Councillors voted through the Royston Masterplan framework at today’s full council meeting (July 29), but the plan faced opposition from Lib Dem members.
The proposals to build a community of almost 1,000 homes and a new primary school on land at Lee Lane – 166 of which are already under construction – have been met with opposition from residents.
The framework will provide guidance for future planning decisions.
Councillor Steve Hunt, Lib Dem member for Darton East, told the meeting he opposed the plans, adding that residents were concerned about extra traffic on roads already at “breaking point”, loss of green space, and a 700-signature petition that was “summarily dismissed.”
Leader of the Lib Dem group, councillor Hannah Kitching, added: “For some reason, the council has failed to engage with local residents with their local plan.
“It concerns me – they [residents] don’t realise that these sites, that they view as precious areas of green space, are already earmarked for housing. They feel that when they submit comments, when they give feedback, when they sign petitions, their concerns are not addressed.
“Someone in this council chamber needs to be a voice for those residents.”
Labour councillor for Darfield Pauline Markham told the meeting that the Lib Dems should “hang their heads in shame for voting against this”, adding that she was “very disappointed” in them.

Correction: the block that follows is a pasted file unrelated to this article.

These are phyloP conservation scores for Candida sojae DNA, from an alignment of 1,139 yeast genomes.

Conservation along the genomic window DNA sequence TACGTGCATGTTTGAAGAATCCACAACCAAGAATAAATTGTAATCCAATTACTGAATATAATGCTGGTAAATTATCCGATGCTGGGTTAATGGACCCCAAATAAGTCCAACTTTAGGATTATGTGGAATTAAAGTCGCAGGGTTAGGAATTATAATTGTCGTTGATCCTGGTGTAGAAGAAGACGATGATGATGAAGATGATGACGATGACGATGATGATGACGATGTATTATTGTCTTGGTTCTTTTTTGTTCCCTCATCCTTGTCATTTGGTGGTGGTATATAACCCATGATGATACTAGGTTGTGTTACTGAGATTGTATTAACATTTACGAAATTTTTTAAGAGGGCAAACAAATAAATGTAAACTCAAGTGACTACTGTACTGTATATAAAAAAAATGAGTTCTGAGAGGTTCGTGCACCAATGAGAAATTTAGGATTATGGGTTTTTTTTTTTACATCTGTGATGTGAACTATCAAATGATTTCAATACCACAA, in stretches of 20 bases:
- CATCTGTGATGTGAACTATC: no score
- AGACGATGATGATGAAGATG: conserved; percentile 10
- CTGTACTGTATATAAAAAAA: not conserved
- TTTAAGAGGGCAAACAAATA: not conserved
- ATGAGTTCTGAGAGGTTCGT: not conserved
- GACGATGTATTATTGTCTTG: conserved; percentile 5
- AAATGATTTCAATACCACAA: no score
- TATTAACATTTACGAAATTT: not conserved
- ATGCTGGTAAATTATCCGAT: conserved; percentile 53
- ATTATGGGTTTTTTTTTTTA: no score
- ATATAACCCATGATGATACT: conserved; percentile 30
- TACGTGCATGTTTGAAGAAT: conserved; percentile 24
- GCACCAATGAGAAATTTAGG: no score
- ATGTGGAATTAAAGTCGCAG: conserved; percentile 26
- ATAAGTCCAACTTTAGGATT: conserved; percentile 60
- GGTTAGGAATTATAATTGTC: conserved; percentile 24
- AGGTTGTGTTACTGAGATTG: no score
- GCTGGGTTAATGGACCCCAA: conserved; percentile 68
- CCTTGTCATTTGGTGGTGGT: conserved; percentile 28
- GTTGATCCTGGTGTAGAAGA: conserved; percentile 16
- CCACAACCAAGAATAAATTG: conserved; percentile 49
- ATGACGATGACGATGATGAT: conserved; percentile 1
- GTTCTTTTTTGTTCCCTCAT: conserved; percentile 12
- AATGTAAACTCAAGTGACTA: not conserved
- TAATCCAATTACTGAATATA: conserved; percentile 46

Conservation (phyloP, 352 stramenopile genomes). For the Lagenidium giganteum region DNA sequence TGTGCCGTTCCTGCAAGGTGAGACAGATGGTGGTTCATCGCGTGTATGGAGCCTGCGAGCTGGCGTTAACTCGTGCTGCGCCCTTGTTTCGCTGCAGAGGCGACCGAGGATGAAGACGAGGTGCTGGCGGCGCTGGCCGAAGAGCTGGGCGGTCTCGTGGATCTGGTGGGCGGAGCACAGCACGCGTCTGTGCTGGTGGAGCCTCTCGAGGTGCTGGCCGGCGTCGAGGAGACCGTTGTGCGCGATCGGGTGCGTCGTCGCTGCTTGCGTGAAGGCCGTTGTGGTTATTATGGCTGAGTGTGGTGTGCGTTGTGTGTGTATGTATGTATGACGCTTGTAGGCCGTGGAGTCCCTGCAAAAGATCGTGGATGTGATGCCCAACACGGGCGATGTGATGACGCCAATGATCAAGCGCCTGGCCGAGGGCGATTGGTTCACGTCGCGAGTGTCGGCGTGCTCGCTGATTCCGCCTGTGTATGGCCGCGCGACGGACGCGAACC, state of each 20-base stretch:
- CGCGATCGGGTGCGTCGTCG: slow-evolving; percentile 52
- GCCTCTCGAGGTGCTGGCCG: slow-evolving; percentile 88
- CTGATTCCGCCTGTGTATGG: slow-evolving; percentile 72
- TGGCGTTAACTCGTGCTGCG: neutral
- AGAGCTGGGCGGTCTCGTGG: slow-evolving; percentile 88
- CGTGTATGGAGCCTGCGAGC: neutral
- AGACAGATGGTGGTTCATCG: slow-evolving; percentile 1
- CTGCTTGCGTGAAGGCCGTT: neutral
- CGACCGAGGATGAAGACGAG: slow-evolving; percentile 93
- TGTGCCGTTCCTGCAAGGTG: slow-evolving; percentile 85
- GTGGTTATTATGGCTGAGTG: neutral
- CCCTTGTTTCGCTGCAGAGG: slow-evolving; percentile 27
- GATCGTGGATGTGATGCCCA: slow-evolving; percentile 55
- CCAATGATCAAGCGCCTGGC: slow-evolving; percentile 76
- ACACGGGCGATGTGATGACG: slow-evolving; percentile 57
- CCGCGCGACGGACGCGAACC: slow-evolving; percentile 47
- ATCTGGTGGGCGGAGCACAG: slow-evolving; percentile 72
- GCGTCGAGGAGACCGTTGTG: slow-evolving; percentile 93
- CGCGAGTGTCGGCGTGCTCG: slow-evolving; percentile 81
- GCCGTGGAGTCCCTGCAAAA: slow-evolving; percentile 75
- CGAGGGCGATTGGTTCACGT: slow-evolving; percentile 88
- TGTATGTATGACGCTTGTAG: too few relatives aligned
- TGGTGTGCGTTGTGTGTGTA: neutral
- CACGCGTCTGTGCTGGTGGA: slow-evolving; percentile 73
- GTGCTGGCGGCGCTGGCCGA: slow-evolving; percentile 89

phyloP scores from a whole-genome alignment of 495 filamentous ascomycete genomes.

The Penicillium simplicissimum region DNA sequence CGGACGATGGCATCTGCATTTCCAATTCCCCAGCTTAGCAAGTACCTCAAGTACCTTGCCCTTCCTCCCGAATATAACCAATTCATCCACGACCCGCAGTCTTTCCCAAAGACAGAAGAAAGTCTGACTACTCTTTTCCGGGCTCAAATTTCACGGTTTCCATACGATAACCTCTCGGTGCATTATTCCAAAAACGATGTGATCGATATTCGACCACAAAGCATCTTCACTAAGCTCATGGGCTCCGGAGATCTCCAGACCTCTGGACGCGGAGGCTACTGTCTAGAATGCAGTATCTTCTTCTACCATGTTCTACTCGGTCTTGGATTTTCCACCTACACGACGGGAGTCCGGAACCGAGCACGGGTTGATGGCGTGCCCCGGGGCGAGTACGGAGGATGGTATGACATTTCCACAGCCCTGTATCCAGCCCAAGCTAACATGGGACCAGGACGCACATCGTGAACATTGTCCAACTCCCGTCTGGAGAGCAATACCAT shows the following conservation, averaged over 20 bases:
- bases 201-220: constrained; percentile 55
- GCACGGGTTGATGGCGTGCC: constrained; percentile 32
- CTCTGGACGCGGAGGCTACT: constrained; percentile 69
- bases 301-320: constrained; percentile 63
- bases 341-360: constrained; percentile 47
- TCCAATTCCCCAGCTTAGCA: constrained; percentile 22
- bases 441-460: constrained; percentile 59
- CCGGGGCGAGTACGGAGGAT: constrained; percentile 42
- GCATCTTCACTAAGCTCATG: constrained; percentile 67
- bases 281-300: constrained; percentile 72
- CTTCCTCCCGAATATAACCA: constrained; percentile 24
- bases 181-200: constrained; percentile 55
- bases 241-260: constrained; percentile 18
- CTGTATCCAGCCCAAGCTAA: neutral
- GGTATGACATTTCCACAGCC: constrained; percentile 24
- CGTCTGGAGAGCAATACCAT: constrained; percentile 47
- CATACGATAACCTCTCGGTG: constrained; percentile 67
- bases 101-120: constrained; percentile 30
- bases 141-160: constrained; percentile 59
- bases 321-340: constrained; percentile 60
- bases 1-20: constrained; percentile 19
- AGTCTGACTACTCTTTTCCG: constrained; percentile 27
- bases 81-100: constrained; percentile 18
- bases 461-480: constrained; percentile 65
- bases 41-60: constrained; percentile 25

Coun Markham highlighted the need for housing in the borough, as well as employment.
Labour Councillor Roy Bowser told the meeting that people are as desperate for homes now as they were post war.
“What [the council] is doing today is what that great national government did then. People were as desperate for homes as they are today.
“What are we going to say to the young people that are desperate for homes?
“This is nothing short of nimbyism”
Leader of the council, Sir Steve Houghton CBE told the meeting that he “had a problem with people going out to members of the public, and plying them with half-truths, innuendoes and in some cases downright lies.
“There will be road pressures – of course there’ll be, and and individual application we’ll have to deal with.
“The biggest impact on health – and particularly mental health, is not having a roof over your head and not having a job. This [plan] will deal with that.”
Coun Houghton added that greenfield sites cannot be used until brownfield sites are “exhausted”, adding: “to say to people they should be going in brownfield is deliberately misleading.”
The leader also told the meeting that the local plan, adopted in 2019, would reduce the amount of greenbelt in the borough by just one to two percent.
“It will change the greenbelt in Barnsley from 77 percent of the borough to 75 percent.
“This council has done everything right through this process, and respected everyone’s right to disagree.
“I don’t respect the right to mislead the public for pure political purposes.”